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Strategic Equity Capital – Jeff Harris is the natural successor

Strategic Equity Capital has published its interim report covering the six months ended 31 December 2016 – the NAV per share and the NAV total return per share increased by 13.7% and 14.1% respectively. By contrast, the benchmark returned 18.0%. The chairman’s statement attributes the underperformance to the lack of natural resource exposure in the portfolio – these sectors had a good run during the period.

The Investment Management team of Stuart Widdowson and Jeff Harris have worked together on the portfolio since 2014. The Board is pleased that Jeff Harris is taking on the role of lead manager as the Board believes Jeff to be Stuart’s natural successor. The company holds a concentrated portfolio of shares, the Board believes Jeff’s deep knowledge of the investments and his involvement in constructing the portfolio will be very valuable to the company. The Board would like to thank Stuart for his contribution to the company and his support during the handover period.

The top five positive contributors to performance

The share price of longstanding holding E2V Technologies (+3.49% to performance) was volatile over the period. Initially the shares performed well from an oversold position, as investors focused on the significant US$ sales exposure of the group. The interim results in November were slightly disappointing, and the company noted
that the non-cyclical space imaging division was experiencing delays to contract awards. High single digit earnings downgrades associated with this saw the shares de-rate materially to a level which they felt materially undervalued the business. In early December, an agreed bid from larger US peer Teledyne Technologies Inc was announced at an all time high share price, and a premium of 48% to the closing share price on the day prior to the bid. The shares delivered a total return of 37.3% over the period.

Servelec’s share price recovered well over the period following its profit warning in June 2016, delivering a total return of 24.4%. The shares were volatile over the period driven by what we perceived to be changing sentiment and low liquidity. The interim results were in line with the revised guidance. Towards the end of the period, the company announced that it had been awarded one of the delayed contracts by a major oil and gas company to automate an
offshore oil platform (+2.16% to performance).

4imprint (+2.14% to performance) delivered a total shareholder return of 37.6% over the period. The interim results showed constant current like-for-like sales growth of 15% and similar growth in underlying operating profit and earnings. 97% of sales originate in North America, and the shares performed extremely well driven by the material depreciation of Sterling and some further modest re-rating. Significant further progress was made in the ongoing de-risking of the company’s defined benefit pension scheme, with initiatives leaving a much smaller scheme with lower volatility and a reduced level of further contributions.

Equiniti (+1.65% to performance) delivered a total shareholder return of 26.2% over the period. The company’s business model generates substantial interest income. The cut in base rates in August led to small downgrades due to the forecast reduction in this profit stream. Otherwise underlying trading was in line with expectations. The shares re-rated well over the period, as former owner Advent International completed the exit of its shareholding.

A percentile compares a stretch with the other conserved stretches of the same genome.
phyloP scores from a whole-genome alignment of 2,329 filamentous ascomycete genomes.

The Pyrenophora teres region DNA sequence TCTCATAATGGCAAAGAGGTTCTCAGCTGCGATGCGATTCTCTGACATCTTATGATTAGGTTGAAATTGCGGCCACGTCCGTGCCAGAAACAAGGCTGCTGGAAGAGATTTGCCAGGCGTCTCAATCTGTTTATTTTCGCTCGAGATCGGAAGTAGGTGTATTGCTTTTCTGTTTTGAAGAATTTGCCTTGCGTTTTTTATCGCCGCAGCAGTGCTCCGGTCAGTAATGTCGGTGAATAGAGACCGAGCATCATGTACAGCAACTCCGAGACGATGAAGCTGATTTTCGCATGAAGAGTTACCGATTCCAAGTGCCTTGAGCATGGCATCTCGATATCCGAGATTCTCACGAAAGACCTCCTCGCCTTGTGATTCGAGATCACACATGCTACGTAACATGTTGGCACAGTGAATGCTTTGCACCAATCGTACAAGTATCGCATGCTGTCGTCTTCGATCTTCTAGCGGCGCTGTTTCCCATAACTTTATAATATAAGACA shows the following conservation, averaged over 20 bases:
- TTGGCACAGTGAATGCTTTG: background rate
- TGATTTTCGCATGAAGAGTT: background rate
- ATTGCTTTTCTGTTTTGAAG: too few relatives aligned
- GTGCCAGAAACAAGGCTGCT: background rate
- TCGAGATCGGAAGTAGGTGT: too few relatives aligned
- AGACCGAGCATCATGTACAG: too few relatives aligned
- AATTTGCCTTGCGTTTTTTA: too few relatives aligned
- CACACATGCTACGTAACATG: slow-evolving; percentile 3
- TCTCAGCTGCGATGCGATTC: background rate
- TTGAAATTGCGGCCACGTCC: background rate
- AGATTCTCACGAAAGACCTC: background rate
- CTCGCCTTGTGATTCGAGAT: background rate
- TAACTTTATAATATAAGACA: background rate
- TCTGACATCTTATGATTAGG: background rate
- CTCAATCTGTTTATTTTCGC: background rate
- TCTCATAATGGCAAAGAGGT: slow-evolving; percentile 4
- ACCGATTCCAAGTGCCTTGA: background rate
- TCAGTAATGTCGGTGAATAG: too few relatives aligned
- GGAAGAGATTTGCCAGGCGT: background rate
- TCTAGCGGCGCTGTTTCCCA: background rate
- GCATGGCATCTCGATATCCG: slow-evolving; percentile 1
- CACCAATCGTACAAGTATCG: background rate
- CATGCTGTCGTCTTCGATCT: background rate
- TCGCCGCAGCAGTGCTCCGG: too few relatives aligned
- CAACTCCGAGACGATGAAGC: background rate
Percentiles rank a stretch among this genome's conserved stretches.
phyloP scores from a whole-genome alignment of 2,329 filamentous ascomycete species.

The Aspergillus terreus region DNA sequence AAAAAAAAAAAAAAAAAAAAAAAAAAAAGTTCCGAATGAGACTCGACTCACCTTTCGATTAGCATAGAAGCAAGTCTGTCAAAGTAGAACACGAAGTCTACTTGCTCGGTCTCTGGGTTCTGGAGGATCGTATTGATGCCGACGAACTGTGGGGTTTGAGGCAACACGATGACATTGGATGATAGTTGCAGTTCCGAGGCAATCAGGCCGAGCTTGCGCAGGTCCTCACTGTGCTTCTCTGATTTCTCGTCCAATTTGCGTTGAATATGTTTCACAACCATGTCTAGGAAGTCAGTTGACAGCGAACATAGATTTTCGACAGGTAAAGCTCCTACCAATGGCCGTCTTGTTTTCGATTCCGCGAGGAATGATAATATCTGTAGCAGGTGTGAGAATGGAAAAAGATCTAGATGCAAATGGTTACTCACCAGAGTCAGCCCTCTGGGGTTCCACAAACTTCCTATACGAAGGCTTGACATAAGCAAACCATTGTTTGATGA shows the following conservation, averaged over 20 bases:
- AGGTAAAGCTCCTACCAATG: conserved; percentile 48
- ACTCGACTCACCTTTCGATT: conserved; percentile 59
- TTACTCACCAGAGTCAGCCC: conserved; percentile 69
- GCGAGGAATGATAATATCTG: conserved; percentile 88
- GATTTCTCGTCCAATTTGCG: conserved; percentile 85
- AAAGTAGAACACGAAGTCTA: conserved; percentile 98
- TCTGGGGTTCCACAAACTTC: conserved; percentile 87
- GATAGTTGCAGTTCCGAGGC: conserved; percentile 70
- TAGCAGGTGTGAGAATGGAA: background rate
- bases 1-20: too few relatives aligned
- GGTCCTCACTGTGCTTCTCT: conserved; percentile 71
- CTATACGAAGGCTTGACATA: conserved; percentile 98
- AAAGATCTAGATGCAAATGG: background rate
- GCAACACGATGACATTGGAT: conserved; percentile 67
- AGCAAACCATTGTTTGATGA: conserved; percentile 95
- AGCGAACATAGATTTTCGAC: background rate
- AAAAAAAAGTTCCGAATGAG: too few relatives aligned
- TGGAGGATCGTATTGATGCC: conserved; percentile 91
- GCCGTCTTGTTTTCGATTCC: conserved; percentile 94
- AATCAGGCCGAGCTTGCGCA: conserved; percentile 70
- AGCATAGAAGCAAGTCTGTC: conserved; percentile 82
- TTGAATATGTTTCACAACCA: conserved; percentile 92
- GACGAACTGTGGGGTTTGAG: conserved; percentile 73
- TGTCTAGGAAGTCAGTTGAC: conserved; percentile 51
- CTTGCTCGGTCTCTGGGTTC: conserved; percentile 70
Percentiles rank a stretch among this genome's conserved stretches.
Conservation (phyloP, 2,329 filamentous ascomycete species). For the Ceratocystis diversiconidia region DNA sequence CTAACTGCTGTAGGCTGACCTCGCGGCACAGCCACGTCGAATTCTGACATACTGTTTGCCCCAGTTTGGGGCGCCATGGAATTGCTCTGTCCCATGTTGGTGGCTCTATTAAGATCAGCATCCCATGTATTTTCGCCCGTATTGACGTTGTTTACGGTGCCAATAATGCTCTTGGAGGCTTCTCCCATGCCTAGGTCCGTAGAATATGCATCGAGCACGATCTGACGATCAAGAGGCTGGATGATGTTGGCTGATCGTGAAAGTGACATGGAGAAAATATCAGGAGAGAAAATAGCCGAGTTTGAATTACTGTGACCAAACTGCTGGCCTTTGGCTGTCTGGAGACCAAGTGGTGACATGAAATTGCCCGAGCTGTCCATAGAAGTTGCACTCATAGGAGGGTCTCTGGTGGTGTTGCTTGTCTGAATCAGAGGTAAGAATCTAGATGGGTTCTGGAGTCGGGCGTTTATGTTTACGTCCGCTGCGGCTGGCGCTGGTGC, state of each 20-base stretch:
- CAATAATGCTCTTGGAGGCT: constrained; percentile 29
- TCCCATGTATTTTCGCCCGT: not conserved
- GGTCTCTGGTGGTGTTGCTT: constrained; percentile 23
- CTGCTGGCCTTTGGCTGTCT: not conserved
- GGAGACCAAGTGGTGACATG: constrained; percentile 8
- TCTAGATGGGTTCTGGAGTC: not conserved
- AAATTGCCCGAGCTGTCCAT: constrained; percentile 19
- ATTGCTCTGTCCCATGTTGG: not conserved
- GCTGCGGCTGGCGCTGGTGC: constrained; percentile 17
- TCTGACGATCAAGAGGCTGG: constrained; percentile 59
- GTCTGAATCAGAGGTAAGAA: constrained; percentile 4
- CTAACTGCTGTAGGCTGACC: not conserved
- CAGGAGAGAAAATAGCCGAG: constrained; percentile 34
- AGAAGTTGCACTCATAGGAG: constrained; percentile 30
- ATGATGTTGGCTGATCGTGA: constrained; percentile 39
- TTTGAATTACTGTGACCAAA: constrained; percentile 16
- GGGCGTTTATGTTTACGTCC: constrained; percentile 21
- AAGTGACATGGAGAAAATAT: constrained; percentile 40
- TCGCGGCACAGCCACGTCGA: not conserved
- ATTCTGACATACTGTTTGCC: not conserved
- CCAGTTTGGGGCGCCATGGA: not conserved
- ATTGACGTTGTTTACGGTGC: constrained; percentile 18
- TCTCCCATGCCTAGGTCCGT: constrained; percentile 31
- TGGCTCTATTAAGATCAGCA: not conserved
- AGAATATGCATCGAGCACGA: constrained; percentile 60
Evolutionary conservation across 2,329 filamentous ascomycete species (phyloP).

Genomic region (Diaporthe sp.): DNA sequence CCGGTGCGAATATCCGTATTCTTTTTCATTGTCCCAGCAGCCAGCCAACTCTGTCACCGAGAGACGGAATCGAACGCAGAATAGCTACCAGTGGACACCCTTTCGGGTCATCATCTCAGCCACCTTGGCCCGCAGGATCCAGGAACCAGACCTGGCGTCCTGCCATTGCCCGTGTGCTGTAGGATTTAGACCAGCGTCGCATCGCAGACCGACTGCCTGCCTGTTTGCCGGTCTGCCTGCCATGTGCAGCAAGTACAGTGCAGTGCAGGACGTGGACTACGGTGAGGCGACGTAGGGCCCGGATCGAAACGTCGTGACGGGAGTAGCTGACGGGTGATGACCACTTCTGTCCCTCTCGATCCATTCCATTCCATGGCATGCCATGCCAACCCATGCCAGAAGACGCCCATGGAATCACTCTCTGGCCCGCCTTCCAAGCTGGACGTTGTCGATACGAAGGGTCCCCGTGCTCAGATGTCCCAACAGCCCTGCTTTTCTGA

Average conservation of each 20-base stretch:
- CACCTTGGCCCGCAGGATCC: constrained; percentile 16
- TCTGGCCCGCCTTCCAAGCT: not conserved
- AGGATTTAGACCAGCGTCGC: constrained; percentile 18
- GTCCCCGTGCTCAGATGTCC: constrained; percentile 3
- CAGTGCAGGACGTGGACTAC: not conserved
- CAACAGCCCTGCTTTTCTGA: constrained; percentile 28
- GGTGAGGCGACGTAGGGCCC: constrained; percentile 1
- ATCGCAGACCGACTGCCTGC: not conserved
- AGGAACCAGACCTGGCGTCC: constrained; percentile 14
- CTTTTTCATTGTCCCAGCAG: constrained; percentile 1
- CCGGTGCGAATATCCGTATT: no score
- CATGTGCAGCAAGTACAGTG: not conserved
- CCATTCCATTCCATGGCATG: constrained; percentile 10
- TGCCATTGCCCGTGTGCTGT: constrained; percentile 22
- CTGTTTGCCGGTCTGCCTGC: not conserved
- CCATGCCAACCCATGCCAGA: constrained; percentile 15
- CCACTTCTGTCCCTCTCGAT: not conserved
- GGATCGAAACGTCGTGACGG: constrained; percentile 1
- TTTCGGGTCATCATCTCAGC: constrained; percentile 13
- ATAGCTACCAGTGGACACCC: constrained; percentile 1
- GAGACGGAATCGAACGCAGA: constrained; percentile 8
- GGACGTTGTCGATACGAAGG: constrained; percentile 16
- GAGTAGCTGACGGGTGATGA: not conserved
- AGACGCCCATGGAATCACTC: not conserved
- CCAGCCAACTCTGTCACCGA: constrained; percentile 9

Clinigen shares (+1.42% to performance) performed exceptionally well from July to September, rallying 30% following strong final results. Over the period the total return was 17.8%. Like other strong performers in the portfolio over the period, it also generates a significant proportion of its sales from outside the UK. The shares drifted between October and December, and were extremely weak into the end of December, despite no negative news over that timeframe. The company announced the anticipated retirement of the CEO, who was replaced by the Deputy CEO. It announced further commercial deals with pharmaceutical partners, as well as holding a capital markets day in November.

Outside the top five contributors, Harworth Group performed well over the period, delivering a total return of 24.3% from the point of purchase in July to the end of the period. The interim results were in line. The majority of the share price growth came from a narrowing of the discount to NAV at which the shares trade.

Bottom Contributors to Performance

There was only one material negative attributor. IFG Group’s shares were weak over the period, delivering a negative total return of 12.8%. The shares performed well at the beginning of the period, rising by c.6%, before peaking in August. James Hay, its platform subsidiary, earns considerable interest income. The reduction in base rates had a significantly negative impact on this profit stream, which led to downgrades. In addition, the short term trading outlook for James Hay was less positive than had been hoped. The company has been transitioning its commercial strategy from targeting a very large number of small advisors, to focusing on fewer, much larger advisors. Whilst they believe it has been successful in establishing a significant number of new relationships with larger advisors over the year, the flow of new SIPPs from these new relationships has taken longer to build. They believe that this is a short term issue and this commercial strategy will bear fruit over the medium to long term. They continue to believe that the shares trade at a considerable discount to the sum-of-the-parts valuation of the group.

SEC : Strategic Equity Capital – Jeff Harris is the natural successor

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